Alumnus Tom Somers sets sights on Tokyo 2020 qualification
Tom Somers in action at the Glasgow 2019 European Indoor Championships (Credit: British Athletics/Mark Shearman)
The countdown is on ahead of Tokyo 2020 and TASS alumnus Tom Somers has a spring in his step following this year’s GB senior debut. We caught up (but only just) with the talented sprinter.
It was five years ago when a teenage Tom Somers announced himself as a sprint star of the future – clocking the second fastest Under 17 200m time after Usain Bolt.
That wonderful World Junior Championships race in Oregon forced coaches and rival athletes to sit up and take notice as the Yorkshireman unleashed his untapped talent and suggested the decision to step away from elite Rugby Union could pay dividends.
Fast forward to 2019 and Somers has made good on that early promise. Earlier this year he won a first senior GB vest at the European Indoor Championships in Glasgow and the ambitious track star already has his sights set firmly on Tokyo 2020.
“It’s a realistic target and it’s well within reach,” said Somers. “I have a lot more to come and will be back to my best this season. Between now and next summer I need to train hard and do everything right on and off the athletics track. Come the Olympics I need to know that I couldn’t have done anything differently – or anything more – to get to Tokyo.”
Even before he came within a whisker of equalling Bolt’s world best junior time, Somers was inspired by the fleet-footed Jamaican. It was the all-conquering sprinter’s London 2012 masterclass that inspired the promising Rugby Union player to focus fully on chasing his track dream.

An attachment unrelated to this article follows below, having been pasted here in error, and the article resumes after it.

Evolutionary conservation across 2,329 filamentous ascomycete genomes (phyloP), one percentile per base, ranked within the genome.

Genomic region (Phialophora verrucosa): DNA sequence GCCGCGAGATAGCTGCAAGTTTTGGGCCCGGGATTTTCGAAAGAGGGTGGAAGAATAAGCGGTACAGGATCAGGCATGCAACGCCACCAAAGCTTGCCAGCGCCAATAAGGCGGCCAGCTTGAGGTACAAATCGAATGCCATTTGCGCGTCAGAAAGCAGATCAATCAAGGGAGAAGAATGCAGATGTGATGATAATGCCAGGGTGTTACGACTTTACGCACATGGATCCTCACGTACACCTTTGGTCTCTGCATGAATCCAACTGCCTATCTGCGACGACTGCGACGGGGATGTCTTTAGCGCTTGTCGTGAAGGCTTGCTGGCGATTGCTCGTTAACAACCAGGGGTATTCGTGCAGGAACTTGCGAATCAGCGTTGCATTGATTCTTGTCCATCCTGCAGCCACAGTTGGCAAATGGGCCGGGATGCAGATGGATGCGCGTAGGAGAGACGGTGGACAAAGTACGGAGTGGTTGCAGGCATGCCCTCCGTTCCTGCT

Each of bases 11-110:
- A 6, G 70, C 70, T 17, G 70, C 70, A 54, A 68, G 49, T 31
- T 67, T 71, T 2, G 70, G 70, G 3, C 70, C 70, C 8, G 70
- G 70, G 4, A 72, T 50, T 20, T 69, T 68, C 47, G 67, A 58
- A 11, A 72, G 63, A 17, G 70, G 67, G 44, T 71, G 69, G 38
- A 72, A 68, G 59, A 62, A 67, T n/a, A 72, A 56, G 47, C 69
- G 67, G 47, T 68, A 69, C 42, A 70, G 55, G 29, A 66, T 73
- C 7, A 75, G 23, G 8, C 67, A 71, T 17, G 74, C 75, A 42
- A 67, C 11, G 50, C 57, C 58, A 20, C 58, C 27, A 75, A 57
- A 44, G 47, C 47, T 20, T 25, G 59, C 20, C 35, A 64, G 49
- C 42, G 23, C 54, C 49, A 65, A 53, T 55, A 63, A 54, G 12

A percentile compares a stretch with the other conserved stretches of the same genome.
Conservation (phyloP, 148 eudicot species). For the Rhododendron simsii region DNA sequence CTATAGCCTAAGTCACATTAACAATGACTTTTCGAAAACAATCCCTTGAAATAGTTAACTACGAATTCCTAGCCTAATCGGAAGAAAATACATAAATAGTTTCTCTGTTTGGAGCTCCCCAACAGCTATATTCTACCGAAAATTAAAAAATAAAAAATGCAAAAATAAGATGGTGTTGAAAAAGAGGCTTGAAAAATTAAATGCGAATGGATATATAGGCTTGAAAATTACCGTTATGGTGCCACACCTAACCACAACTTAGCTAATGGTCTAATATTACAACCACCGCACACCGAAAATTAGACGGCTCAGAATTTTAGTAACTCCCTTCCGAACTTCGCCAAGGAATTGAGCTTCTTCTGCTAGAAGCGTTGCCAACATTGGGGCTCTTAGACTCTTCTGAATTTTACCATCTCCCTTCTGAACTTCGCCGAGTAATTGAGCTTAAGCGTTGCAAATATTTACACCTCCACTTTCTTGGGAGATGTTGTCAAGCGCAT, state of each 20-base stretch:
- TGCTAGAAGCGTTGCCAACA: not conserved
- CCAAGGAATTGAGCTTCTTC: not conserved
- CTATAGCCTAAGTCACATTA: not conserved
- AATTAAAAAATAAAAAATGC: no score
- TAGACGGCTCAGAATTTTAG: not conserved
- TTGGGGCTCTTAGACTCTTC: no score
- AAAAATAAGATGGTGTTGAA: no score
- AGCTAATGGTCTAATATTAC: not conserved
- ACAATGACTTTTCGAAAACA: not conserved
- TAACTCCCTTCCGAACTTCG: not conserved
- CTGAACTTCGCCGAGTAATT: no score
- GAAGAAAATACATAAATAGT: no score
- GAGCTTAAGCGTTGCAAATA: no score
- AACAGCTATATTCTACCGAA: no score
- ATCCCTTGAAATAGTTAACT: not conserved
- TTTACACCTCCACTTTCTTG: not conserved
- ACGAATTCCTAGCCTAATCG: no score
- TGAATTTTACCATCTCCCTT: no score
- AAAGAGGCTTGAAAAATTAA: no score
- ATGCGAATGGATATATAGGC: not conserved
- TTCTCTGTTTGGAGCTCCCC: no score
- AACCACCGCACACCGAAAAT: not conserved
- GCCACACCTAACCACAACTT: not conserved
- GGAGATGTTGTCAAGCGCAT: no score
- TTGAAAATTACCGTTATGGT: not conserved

“I started athletics very late and I remember racing home from training one night to make it in time for the men’s 100m final at London 2012,” added Somers. “I was hooked from that moment. I loved watching Usain Bolt with the charisma he had on the start line and the dominance he had at the championships.”
Seven years later Somers was lining up in Glasgow as one quarter of the GB men’s 4 x 400m relay team. Taking the third leg he contributed to a fifth-place finish in the final behind Belgium, Spain, France and Poland.
“The whole Glasgow experience was amazing,” he added. “I have never heard a crowd roar as loud as they did when we walked out onto the track. It was a very special moment being able to earn a first international senior vest at a home championship.
“Going into the European indoors my main aim was to be selected in the final four for the relay and hopefully pick up a medal.
“I wouldn’t have changed anything about my experience at the championships as I thoroughly enjoyed it and learnt a lot. It was completely different from any Youth, Junior or Under 23 championships I’ve been too.
“But the most important lesson I learned is how best to spend the days before racing as I arrived at the championships on Wednesday and had to wait until Sunday to race.”
Somers insists he will never stop learning. And the Loughborough University graduate showed a genuine appetite for education as he picked up a first class honours degree in Sports Coaching at the same time as he chased glory on the track.